This project explores the social organization Founding College. Using the interviews of 22 Founding College students I explain the divisions and social boundaries within the college's social landscape. I was able to determine that group affiliation is an important component of a student's identity at Founding College. In terms of social divisions, student interviews reveal a macro social division between the “lightside” and “darkside” sphere of campus. Within each sphere small groups act as microstructures. Social groups at Founding college are categorized as either darkside or lightside activities. Through analysis of interviews with Founding College students it becomes clear that social groups create and maintain boundaries that are rooted in racial and socioeconomic identity. These boundaries led to distinct social experiences for members of different groups. While lightside and darkside was the most prominent division in student interviews, it was largely an aesthetic division, due to the similarities in racial and socioeconomic status on both sides. The most impermeable and isolating boundary is between underrepresented students, such as POC students and students from lower socioeconomic backgrounds, and the rest of the student population. This finding demonstrates the replication of social inequalities within a college campus.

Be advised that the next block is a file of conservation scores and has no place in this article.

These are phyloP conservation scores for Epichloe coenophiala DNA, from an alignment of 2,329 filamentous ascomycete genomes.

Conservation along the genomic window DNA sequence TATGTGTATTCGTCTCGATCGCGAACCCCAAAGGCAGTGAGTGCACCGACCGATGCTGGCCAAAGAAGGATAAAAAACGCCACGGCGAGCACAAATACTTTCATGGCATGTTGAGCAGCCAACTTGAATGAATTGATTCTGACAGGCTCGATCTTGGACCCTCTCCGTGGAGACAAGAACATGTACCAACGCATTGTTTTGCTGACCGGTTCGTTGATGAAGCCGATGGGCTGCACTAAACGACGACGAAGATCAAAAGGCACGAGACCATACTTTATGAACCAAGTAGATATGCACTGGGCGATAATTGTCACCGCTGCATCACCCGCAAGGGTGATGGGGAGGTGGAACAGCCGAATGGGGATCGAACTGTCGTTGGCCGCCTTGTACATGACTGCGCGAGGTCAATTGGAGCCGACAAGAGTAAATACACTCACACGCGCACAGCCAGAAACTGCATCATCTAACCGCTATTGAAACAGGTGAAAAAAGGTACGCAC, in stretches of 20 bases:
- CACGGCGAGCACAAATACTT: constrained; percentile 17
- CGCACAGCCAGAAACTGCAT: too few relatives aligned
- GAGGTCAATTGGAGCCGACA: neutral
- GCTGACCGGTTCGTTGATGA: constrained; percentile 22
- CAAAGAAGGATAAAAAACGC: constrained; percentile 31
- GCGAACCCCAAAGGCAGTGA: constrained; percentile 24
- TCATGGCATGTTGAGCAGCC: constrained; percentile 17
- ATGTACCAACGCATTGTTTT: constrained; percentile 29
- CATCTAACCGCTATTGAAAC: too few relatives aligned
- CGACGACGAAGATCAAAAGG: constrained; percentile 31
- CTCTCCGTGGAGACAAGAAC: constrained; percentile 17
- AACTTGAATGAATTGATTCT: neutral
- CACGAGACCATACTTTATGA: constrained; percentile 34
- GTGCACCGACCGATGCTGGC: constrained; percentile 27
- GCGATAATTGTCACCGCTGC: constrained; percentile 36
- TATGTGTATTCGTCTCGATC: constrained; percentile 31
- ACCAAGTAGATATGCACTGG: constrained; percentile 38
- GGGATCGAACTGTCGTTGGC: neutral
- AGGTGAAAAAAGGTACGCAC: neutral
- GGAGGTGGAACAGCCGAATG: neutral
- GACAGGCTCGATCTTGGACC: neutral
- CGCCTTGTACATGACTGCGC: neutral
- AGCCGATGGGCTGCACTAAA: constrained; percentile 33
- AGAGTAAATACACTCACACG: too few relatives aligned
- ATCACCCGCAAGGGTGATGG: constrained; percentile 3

Type of Work
Thesis - Limited Access
Department or Program
Bachelor of Arts
Date of Graduation
Creative Commons License
This work is licensed under a Creative Commons Attribution-Noncommercial-No Derivative Works 4.0 License.
Assimakopoulos, Alexia '22, "A Campus Divided: An Analysis of the Development and Practice of Social Hierarchies and Boundaries at a Private Liberal Arts College" (2022). Hamilton Digital Commons.